In any discussion of the postmodern city and the various urban-revitalization schemes that are popular these days, it's never very long before the word "Disney" comes up. Once a dark joke from the pages of Spy magazine, the idea of cities as theme parks for the wealthy is increasingly the reality of our time. As Tom Vanderbilt noted recently in the Nation, Disney is now postindustrial America's leading civic visionary, designing actual towns in addition to making movies, and the principles that propelled the company to cultural preeminence have been enthusiastically adopted as city-planning gospel from Celebration, Florida, to Times Square, New York. The official in charge of Navy Pier marketing and entertainment is a former Disney minion. So is the CEO of Chicago's Convention and Tourism Bureau, who has been quoted in Crain's Chicago Business referring to the city as "a large Walt Disney World."

The Chicago these men are helping to create is predominantly a place of fun for the affluent, a permanent lifestyle carnival in competition with dozens of other permanent lifestyle carnivals across the country. It's a city where the logical use for a municipal pier is as a platform for a Ferris wheel, where the latest in rule-breaking lifestyles can be safely sampled at an immaculately gritty cafe (and you can buy a T-shirt to prove it), where packs of Rollerbladers zip merrily through the parks, their expensive, highly visible accessories and nonstop antics providing a living demonstration of the joys of life on Planet Reebok.

But for Chicago's impoverished and desperate the urban theme park is something quite different--just about the only sector of the economy where jobs are available. The world according to Disney is turning out to be exactly the place once predicted by labor secretary Robert Reich: a two-class system in which well-compensated "symbolic analysts" skip joyously through their sunshiny days while the rest of the population scrambles for the privilege of servicing their every need. At minimum wage, of course.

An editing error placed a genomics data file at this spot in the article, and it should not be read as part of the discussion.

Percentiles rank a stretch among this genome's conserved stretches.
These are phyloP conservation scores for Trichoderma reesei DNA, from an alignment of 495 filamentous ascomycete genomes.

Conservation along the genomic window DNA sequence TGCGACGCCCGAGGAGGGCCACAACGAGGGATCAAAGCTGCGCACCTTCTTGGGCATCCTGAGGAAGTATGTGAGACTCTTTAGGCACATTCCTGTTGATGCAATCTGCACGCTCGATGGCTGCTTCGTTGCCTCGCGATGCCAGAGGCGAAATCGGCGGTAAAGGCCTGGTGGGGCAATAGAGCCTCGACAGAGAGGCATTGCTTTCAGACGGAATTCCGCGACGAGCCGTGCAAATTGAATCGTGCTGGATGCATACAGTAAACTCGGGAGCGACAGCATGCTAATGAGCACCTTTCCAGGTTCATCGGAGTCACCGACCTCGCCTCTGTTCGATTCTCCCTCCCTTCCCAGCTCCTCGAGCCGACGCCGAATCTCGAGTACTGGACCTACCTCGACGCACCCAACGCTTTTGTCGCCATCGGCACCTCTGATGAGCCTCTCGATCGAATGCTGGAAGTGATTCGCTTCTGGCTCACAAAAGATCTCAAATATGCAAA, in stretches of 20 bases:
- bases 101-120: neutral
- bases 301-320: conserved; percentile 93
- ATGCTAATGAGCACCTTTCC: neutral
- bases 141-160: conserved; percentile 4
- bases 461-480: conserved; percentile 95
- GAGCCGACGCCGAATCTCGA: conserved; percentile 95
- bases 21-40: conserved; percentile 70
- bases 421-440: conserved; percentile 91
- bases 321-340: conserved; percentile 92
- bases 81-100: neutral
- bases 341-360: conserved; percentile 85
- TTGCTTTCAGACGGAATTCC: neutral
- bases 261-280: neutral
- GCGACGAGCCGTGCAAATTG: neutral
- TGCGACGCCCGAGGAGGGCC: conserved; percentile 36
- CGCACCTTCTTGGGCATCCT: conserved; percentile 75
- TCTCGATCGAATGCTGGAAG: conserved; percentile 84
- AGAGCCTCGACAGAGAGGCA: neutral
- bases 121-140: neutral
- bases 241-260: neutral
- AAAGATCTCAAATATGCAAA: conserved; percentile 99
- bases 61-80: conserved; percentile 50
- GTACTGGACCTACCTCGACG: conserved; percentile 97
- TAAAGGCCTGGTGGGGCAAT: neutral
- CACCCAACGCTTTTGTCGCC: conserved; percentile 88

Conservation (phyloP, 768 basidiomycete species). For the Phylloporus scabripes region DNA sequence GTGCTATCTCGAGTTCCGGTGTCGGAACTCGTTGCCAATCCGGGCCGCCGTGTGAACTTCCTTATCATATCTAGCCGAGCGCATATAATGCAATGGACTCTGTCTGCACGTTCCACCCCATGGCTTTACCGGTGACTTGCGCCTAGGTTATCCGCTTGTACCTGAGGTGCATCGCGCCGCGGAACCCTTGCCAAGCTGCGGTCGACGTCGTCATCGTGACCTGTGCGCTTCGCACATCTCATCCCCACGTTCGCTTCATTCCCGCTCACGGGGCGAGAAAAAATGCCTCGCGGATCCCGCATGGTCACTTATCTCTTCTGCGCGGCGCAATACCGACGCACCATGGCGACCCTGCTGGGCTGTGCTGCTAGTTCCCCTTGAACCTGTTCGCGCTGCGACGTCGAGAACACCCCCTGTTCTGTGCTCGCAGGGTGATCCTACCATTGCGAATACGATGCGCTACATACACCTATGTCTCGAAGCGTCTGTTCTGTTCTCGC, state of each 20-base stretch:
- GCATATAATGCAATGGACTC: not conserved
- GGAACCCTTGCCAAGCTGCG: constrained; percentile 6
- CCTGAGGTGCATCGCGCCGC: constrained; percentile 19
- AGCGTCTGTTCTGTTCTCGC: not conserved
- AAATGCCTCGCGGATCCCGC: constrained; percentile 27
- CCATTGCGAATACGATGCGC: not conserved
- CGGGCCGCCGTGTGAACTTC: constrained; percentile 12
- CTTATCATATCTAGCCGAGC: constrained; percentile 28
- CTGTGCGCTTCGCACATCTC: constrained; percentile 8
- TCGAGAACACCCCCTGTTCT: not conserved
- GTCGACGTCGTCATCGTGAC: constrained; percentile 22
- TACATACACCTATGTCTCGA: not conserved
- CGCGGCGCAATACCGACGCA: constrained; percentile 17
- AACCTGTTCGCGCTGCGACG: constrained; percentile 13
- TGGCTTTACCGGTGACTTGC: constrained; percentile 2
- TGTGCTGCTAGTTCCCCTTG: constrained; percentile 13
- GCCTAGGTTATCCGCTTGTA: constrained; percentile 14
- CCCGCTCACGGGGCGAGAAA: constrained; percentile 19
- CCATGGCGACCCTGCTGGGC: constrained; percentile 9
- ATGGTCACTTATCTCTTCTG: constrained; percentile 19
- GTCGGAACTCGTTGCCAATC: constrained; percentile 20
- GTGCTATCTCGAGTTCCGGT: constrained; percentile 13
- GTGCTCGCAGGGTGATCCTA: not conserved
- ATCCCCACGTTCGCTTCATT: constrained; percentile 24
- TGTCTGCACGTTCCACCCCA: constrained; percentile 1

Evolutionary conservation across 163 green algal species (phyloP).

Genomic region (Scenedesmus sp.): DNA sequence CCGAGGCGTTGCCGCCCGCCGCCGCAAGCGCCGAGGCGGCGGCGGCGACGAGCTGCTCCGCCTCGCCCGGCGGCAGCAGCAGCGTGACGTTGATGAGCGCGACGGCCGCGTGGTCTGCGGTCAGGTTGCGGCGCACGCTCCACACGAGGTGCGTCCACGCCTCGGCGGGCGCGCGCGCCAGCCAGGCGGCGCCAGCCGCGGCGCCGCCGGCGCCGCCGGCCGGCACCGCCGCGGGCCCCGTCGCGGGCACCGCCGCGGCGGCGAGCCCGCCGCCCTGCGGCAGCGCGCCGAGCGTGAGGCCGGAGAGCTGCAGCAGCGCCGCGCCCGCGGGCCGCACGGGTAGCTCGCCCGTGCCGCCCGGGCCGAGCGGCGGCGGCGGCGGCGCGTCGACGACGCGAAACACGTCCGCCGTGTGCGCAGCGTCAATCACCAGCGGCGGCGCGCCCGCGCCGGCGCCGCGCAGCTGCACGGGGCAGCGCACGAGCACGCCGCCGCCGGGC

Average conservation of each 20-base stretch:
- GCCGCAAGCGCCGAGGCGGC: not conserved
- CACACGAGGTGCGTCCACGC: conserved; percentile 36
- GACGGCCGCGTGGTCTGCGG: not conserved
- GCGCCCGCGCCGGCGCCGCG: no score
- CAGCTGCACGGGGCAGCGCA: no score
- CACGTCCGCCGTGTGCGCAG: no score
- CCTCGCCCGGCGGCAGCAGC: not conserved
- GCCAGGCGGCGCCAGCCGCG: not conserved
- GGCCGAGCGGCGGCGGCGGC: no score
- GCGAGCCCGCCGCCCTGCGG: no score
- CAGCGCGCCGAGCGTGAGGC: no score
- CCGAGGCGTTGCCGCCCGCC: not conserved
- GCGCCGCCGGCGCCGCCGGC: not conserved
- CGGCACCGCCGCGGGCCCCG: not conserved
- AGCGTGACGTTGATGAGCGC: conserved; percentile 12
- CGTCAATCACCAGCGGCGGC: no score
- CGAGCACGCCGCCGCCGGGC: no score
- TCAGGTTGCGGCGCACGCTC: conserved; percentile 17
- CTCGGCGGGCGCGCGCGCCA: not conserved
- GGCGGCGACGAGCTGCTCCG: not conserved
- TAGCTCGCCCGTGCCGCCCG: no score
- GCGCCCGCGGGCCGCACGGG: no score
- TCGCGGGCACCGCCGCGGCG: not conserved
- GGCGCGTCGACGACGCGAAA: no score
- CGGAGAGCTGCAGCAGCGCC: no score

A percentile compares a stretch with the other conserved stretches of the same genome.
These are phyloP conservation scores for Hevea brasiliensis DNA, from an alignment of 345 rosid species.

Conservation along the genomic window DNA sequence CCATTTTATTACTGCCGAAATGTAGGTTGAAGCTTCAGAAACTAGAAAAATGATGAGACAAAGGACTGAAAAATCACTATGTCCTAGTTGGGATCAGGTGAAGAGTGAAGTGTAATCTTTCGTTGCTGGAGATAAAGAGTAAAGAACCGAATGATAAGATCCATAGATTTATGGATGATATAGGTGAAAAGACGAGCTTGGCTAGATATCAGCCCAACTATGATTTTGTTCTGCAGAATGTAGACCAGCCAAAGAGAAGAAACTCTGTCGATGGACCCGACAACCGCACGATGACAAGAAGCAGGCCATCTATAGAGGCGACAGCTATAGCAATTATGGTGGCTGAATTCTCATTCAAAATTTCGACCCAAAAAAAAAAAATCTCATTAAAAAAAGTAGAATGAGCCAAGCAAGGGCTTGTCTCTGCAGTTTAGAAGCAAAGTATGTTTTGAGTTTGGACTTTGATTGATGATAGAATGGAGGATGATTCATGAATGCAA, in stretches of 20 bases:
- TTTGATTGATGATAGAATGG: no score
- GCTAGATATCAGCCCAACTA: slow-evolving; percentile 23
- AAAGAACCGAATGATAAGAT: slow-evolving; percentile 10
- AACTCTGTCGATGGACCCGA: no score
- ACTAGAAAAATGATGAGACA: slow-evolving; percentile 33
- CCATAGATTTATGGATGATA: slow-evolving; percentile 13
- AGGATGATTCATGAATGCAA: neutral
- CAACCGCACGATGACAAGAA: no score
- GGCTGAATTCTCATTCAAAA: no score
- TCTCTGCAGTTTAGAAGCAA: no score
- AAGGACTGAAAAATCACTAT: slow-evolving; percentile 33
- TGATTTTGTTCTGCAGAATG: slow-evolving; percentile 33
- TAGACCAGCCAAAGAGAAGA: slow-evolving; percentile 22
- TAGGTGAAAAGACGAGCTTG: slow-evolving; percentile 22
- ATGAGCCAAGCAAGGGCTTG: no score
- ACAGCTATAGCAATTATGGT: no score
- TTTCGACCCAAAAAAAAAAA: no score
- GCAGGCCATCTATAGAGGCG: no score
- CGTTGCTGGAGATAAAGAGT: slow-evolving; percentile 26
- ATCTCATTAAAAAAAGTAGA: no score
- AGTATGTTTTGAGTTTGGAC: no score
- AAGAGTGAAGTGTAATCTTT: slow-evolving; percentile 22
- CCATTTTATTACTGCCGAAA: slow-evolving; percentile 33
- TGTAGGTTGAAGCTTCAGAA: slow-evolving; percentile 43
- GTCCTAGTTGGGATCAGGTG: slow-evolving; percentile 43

A few miles south of Navy Pier is another Chicago waterfront, one that nobody considers "revitalizing." Built around a handful of vanished steel mills and now disappearing slowly from the city's consciousness into the advancing undergrowth, the Southeast Side seems a foreign country now, literally unimaginable from the food courts, cafes, and Rollerblading concourses of "Chicago." But while Navy Pier is a trophy of a Chicago that has uncoupled from its past, the Southeast Side refuses to let go. In a gracefully dilapidated field house in Calumet Park, the neighborhood's surviving souls, without corporate subsidy or even curatorial credentials, have built a moving shrine to the memory of their lost city; their collection includes forgotten south-side newspapers, a careful model of their main street as it appeared before the bottom fell out, exhibits detailing the neighborhood's role in the labor battles of the 1930s, and a profusion of articles about local boys who went off on this or that patriotic crusade, back when their neighborhood was part of the United States.

A little farther south, near the point where Illinois, Lake Michigan, and Indiana intersect, stands another relic: the old Falstaff malt factory, built at the beginning of the century and shut down and boarded up since the late 1970s, when the Falstaff brand all but disappeared under the wave of mergers and buyouts that left us drowning in a homogenized, mass-marketed ocean of Miller and Bud. The building, shaped like a giant six pack, towers cathedral-like over the bungalows of Hammond. As a symbol it's a mute but telling counterpoint to the great McDonald's Ferris wheel; where once we made beer (and steel, and cars) for each other, now we serve each other burgers and carnival rides.

The factory's interior remains spookily intact. It's a dangerous place--five years ago a ten-year-old child fell to his death there--but enough light filters in through the massive glass-block windows to navigate its shop floors and marvel at its gigantic hoppers and indecipherable gauges. Wandering the building's labyrinthine interior one thinks of archaeologists in lost tombs, deciphering an ancient civilization from unfamiliar hieroglyphics. What was produced here? Would it be acceptable to consumers at the Navy Pier beer garden? Why did these people abandon such a perfectly viable facility? And how on earth did this way of life, which we know positively to have been conducted in our own language and to have ended only a scant 20 years ago, come to seem so strange, so foreign?